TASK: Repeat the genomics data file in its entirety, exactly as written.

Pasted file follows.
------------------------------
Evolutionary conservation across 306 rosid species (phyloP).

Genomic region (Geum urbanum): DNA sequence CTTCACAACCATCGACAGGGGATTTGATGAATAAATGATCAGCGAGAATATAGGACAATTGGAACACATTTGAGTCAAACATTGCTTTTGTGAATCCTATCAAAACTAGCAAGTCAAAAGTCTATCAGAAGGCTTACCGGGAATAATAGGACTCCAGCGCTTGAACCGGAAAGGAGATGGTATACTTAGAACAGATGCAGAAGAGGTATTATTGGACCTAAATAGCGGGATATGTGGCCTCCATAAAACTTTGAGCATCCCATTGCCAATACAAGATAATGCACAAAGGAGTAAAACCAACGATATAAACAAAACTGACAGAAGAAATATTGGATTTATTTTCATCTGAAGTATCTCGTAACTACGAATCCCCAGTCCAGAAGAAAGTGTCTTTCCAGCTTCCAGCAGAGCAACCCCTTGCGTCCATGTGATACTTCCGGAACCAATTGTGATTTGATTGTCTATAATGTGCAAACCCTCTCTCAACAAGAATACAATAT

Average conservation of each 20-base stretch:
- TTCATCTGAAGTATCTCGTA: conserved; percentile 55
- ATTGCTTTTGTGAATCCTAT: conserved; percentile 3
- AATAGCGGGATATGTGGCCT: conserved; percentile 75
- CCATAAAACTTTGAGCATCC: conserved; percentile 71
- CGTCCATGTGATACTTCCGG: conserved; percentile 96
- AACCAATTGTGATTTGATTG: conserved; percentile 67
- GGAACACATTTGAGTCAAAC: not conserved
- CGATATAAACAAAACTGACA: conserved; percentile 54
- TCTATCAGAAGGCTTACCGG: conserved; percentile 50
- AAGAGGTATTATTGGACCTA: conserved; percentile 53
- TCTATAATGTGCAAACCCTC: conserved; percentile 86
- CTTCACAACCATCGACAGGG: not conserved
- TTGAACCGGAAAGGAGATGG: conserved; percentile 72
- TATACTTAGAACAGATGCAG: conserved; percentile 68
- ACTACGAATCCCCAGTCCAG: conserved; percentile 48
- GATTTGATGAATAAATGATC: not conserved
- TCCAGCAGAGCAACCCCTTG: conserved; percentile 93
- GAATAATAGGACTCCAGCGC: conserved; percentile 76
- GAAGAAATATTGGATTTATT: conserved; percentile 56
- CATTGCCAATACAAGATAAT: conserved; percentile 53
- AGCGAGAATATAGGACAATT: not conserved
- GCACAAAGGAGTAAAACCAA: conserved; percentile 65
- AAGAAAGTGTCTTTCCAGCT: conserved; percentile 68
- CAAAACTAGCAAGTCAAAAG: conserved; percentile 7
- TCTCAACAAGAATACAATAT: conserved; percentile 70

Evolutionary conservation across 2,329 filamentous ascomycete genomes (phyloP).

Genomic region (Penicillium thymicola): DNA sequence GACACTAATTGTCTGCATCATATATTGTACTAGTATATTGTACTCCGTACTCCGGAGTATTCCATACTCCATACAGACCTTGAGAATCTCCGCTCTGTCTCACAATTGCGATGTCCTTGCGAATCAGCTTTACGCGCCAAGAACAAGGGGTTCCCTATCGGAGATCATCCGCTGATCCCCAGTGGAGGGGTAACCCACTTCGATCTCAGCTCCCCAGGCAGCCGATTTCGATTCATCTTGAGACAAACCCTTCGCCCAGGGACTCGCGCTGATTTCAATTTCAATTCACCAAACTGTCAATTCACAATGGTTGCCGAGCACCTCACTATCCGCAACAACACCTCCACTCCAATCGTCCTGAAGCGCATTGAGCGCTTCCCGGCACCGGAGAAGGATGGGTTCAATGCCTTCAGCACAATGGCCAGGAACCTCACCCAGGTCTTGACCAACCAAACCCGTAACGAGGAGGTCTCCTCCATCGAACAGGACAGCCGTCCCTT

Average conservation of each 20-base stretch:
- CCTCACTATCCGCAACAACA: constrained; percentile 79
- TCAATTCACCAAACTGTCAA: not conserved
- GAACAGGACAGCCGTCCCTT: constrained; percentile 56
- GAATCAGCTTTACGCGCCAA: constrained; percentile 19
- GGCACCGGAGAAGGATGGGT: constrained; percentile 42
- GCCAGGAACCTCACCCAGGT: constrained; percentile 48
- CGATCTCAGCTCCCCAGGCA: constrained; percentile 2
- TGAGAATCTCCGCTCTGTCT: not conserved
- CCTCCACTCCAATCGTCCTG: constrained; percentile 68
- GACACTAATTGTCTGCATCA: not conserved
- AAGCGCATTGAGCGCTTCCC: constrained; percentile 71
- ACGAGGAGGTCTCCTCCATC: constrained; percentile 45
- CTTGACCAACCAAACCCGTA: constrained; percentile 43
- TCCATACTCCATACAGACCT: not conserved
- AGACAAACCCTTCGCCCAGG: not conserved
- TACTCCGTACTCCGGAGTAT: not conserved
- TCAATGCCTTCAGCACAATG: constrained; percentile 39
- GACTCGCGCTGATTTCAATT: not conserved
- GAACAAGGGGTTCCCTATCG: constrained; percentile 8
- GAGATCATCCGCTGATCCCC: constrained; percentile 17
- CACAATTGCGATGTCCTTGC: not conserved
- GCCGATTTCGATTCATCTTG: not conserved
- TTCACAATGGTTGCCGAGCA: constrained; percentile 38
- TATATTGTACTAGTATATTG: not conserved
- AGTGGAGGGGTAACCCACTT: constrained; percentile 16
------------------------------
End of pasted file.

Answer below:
Evolutionary conservation across 306 rosid species (phyloP).

Genomic region (Geum urbanum): DNA sequence CTTCACAACCATCGACAGGGGATTTGATGAATAAATGATCAGCGAGAATATAGGACAATTGGAACACATTTGAGTCAAACATTGCTTTTGTGAATCCTATCAAAACTAGCAAGTCAAAAGTCTATCAGAAGGCTTACCGGGAATAATAGGACTCCAGCGCTTGAACCGGAAAGGAGATGGTATACTTAGAACAGATGCAGAAGAGGTATTATTGGACCTAAATAGCGGGATATGTGGCCTCCATAAAACTTTGAGCATCCCATTGCCAATACAAGATAATGCACAAAGGAGTAAAACCAACGATATAAACAAAACTGACAGAAGAAATATTGGATTTATTTTCATCTGAAGTATCTCGTAACTACGAATCCCCAGTCCAGAAGAAAGTGTCTTTCCAGCTTCCAGCAGAGCAACCCCTTGCGTCCATGTGATACTTCCGGAACCAATTGTGATTTGATTGTCTATAATGTGCAAACCCTCTCTCAACAAGAATACAATAT

Average conservation of each 20-base stretch:
- TTCATCTGAAGTATCTCGTA: conserved; percentile 55
- ATTGCTTTTGTGAATCCTAT: conserved; percentile 3
- AATAGCGGGATATGTGGCCT: conserved; percentile 75
- CCATAAAACTTTGAGCATCC: conserved; percentile 71
- CGTCCATGTGATACTTCCGG: conserved; percentile 96
- AACCAATTGTGATTTGATTG: conserved; percentile 67
- GGAACACATTTGAGTCAAAC: not conserved
- CGATATAAACAAAACTGACA: conserved; percentile 54
- TCTATCAGAAGGCTTACCGG: conserved; percentile 50
- AAGAGGTATTATTGGACCTA: conserved; percentile 53
- TCTATAATGTGCAAACCCTC: conserved; percentile 86
- CTTCACAACCATCGACAGGG: not conserved
- TTGAACCGGAAAGGAGATGG: conserved; percentile 72
- TATACTTAGAACAGATGCAG: conserved; percentile 68
- ACTACGAATCCCCAGTCCAG: conserved; percentile 48
- GATTTGATGAATAAATGATC: not conserved
- TCCAGCAGAGCAACCCCTTG: conserved; percentile 93
- GAATAATAGGACTCCAGCGC: conserved; percentile 76
- GAAGAAATATTGGATTTATT: conserved; percentile 56
- CATTGCCAATACAAGATAAT: conserved; percentile 53
- AGCGAGAATATAGGACAATT: not conserved
- GCACAAAGGAGTAAAACCAA: conserved; percentile 65
- AAGAAAGTGTCTTTCCAGCT: conserved; percentile 68
- CAAAACTAGCAAGTCAAAAG: conserved; percentile 7
- TCTCAACAAGAATACAATAT: conserved; percentile 70

Evolutionary conservation across 2,329 filamentous ascomycete genomes (phyloP).

Genomic region (Penicillium thymicola): DNA sequence GACACTAATTGTCTGCATCATATATTGTACTAGTATATTGTACTCCGTACTCCGGAGTATTCCATACTCCATACAGACCTTGAGAATCTCCGCTCTGTCTCACAATTGCGATGTCCTTGCGAATCAGCTTTACGCGCCAAGAACAAGGGGTTCCCTATCGGAGATCATCCGCTGATCCCCAGTGGAGGGGTAACCCACTTCGATCTCAGCTCCCCAGGCAGCCGATTTCGATTCATCTTGAGACAAACCCTTCGCCCAGGGACTCGCGCTGATTTCAATTTCAATTCACCAAACTGTCAATTCACAATGGTTGCCGAGCACCTCACTATCCGCAACAACACCTCCACTCCAATCGTCCTGAAGCGCATTGAGCGCTTCCCGGCACCGGAGAAGGATGGGTTCAATGCCTTCAGCACAATGGCCAGGAACCTCACCCAGGTCTTGACCAACCAAACCCGTAACGAGGAGGTCTCCTCCATCGAACAGGACAGCCGTCCCTT

Average conservation of each 20-base stretch:
- CCTCACTATCCGCAACAACA: constrained; percentile 79
- TCAATTCACCAAACTGTCAA: not conserved
- GAACAGGACAGCCGTCCCTT: constrained; percentile 56
- GAATCAGCTTTACGCGCCAA: constrained; percentile 19
- GGCACCGGAGAAGGATGGGT: constrained; percentile 42
- GCCAGGAACCTCACCCAGGT: constrained; percentile 48
- CGATCTCAGCTCCCCAGGCA: constrained; percentile 2
- TGAGAATCTCCGCTCTGTCT: not conserved
- CCTCCACTCCAATCGTCCTG: constrained; percentile 68
- GACACTAATTGTCTGCATCA: not conserved
- AAGCGCATTGAGCGCTTCCC: constrained; percentile 71
- ACGAGGAGGTCTCCTCCATC: constrained; percentile 45
- CTTGACCAACCAAACCCGTA: constrained; percentile 43
- TCCATACTCCATACAGACCT: not conserved
- AGACAAACCCTTCGCCCAGG: not conserved
- TACTCCGTACTCCGGAGTAT: not conserved
- TCAATGCCTTCAGCACAATG: constrained; percentile 39
- GACTCGCGCTGATTTCAATT: not conserved
- GAACAAGGGGTTCCCTATCG: constrained; percentile 8
- GAGATCATCCGCTGATCCCC: constrained; percentile 17
- CACAATTGCGATGTCCTTGC: not conserved
- GCCGATTTCGATTCATCTTG: not conserved
- TTCACAATGGTTGCCGAGCA: constrained; percentile 38
- TATATTGTACTAGTATATTG: not conserved
- AGTGGAGGGGTAACCCACTT: constrained; percentile 16